The sounds of the drummer echoed down the pre-dawn streets, awakening everyone within earshot for the last meal before the fasting of the day began. As my own heart and body trembled with the panic of having been woken up by the loud drumming, I stayed in bed, praying, “Lord, please let them sleep through tonight, please let the kids not hear it.” But within a few seconds, the kids were screeching in terror. The night was dark, and the loud insistent drumming gave us no rest.
Rushing down the hallway with my heart still racing from being woken up, I attempted to soothe the kids with my calming tone, “It’s okay. Mommy’s here. It’s just the drummers.” However, my words, tone, and presence did nothing to ease their cries as the flashy drummer stationed himself what seemed like right outside our building.
With no space for logical thought, and desperation for all the noise to stop, I started singing. As I began to sing to the Lord, my heartbeat began to slow down. As the kids heard me, their cries began to soften. While the noise from the drummer reverberated through our home, the kids and I quietly sang songs of love to the Lord, prayed for our city and our neighborhood, and blessed the drummer in the name of Jesus. While our sleep deprivation impacted our moods for the rest of the day, I was encouraged to know we were not giving way to fear and we were developing a response to scary events.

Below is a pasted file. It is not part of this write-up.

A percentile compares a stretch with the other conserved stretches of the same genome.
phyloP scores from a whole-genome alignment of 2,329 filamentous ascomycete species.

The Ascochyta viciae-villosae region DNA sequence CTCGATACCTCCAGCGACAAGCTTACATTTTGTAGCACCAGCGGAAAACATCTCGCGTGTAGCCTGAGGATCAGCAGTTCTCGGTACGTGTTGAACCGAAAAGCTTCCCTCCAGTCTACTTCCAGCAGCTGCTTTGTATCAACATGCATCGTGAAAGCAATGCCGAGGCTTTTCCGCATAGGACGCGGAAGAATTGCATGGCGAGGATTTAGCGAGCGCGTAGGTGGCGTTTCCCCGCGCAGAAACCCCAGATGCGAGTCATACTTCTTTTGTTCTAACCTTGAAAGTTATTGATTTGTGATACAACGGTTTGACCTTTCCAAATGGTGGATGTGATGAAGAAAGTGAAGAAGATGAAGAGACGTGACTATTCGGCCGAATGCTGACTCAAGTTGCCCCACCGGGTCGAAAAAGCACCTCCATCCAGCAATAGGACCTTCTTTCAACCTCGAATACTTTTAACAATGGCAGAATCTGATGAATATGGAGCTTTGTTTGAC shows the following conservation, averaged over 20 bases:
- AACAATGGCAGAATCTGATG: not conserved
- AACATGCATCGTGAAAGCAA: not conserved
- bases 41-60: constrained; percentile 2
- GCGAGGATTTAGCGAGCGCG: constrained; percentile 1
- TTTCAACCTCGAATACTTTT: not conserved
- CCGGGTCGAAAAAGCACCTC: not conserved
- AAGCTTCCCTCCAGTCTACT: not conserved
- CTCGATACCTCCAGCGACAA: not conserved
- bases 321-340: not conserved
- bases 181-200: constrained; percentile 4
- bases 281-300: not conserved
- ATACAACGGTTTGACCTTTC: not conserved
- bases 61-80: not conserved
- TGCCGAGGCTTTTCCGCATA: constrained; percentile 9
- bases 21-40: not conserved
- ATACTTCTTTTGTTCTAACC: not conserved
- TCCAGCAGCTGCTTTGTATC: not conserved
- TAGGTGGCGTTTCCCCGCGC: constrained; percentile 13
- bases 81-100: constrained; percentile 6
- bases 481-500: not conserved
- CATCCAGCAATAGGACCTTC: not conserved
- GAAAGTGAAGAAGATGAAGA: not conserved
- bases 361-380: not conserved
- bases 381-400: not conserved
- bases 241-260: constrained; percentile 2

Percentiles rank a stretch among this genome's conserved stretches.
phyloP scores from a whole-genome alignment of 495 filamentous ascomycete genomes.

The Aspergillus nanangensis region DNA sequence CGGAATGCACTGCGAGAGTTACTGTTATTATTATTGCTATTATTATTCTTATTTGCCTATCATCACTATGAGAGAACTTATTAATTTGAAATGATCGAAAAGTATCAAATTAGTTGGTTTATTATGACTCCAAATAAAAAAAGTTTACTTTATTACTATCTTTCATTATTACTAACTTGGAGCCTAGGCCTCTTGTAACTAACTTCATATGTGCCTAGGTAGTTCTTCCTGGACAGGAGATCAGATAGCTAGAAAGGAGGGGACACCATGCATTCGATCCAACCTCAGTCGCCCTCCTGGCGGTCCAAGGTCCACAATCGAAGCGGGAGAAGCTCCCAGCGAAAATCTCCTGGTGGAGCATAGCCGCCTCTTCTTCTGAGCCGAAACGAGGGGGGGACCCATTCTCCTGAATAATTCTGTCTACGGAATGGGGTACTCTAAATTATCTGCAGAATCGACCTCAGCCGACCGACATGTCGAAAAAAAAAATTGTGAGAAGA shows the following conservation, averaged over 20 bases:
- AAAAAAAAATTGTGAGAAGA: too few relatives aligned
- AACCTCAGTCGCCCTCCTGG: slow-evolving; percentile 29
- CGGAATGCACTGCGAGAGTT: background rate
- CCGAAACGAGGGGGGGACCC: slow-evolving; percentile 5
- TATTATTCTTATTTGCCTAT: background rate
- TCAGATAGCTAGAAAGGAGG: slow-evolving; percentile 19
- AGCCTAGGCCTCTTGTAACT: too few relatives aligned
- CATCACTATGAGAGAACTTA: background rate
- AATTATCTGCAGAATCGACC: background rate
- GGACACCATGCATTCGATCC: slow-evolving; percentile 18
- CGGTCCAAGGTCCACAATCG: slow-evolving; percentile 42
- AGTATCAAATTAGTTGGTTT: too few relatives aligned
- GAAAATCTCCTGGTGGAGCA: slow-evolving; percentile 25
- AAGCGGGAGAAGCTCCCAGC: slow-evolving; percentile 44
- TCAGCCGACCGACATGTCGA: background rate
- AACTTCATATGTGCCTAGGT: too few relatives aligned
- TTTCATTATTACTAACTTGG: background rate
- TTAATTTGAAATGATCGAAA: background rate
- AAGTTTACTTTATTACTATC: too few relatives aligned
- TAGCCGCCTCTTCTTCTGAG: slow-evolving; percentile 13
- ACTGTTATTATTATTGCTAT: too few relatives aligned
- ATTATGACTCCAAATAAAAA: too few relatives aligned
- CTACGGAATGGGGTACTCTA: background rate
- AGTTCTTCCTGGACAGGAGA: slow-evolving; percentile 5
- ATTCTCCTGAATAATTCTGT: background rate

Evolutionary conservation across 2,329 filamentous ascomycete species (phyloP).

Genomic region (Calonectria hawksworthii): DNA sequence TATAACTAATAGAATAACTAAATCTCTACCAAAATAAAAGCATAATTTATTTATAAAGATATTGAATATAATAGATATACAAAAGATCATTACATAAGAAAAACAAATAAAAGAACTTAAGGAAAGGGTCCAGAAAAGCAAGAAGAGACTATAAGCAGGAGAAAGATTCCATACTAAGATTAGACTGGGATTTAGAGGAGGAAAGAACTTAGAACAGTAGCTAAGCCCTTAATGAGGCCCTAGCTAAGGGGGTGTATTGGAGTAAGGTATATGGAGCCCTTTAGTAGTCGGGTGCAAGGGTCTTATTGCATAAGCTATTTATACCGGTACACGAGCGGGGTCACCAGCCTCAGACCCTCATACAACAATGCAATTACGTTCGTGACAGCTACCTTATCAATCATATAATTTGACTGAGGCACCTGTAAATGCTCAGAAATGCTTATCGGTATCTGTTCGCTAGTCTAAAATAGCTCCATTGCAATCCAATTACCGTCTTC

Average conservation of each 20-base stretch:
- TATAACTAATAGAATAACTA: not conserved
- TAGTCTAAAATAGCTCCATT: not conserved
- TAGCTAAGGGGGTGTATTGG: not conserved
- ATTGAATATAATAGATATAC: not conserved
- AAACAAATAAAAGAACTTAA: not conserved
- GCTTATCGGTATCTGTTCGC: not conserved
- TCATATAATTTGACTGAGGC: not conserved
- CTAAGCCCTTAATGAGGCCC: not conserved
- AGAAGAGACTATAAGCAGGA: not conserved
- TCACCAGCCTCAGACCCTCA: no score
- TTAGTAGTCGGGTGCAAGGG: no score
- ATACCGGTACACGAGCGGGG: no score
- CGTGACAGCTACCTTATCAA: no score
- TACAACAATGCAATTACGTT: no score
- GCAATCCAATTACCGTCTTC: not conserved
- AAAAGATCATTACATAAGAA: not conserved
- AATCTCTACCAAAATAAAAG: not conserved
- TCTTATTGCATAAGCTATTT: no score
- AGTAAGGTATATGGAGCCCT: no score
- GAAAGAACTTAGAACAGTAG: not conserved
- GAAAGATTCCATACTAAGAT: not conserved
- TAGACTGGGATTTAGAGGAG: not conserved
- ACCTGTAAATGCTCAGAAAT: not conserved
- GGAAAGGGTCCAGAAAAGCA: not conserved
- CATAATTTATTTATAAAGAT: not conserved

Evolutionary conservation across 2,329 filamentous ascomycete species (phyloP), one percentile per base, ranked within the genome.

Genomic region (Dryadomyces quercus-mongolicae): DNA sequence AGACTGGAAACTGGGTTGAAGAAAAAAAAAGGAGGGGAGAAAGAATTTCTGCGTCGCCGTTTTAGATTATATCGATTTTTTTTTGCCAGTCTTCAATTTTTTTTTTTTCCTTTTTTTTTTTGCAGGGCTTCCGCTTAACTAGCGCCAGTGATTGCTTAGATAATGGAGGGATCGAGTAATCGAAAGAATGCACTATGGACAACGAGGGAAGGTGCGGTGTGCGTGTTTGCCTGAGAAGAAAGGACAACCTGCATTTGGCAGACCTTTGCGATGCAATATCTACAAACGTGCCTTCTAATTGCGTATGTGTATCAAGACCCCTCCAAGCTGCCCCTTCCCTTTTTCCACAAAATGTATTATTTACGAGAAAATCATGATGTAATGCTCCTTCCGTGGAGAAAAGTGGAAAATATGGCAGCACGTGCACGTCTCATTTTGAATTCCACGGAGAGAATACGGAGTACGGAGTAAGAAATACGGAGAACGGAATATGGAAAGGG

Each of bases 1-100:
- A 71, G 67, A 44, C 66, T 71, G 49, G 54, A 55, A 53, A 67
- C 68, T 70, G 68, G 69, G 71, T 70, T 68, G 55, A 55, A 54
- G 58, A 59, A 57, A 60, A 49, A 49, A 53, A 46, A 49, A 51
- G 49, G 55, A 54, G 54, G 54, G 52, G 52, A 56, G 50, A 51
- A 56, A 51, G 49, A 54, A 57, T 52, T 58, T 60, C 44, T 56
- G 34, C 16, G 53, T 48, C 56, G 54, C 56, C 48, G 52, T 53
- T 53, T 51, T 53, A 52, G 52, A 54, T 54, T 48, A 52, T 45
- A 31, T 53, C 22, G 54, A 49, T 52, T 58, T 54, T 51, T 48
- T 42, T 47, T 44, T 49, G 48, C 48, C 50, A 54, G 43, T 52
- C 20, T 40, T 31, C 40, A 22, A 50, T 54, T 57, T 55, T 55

Somewhere along the way, I picked up the habit of singing to the Lord when my heart has nothing else to offer. When I am terrified, when I am lonely, when I am very discouraged, or when I am overwhelmed, worshiping the Lord has helped quiet my heart, has filled me with courage, and has reminded me of what is true. Furthermore, it has emboldened me to pray that the light of the Lord would shine in the darkness (Isaiah 9:2).
I have been reading of God’s deliverance of King Jehoshaphat and the people of Judah from the Moabites and the Ammonites. As the people of Judah and the King were terrified of what they saw to be certain destruction, God came to their aid. He promised to deliver them and declared that they would not have to fight. King Jehoshaphat set apart singers to go ahead of the soldiers into battle. I have no idea how the people felt as they walked into battle behind the singers appointed by King Jehoshaphat. At what point did they know for certain that God had delivered them?
Many of us have frequent terrifying situations in the life to which we have been called. When you are terrified, how do you stand firm in the Lord?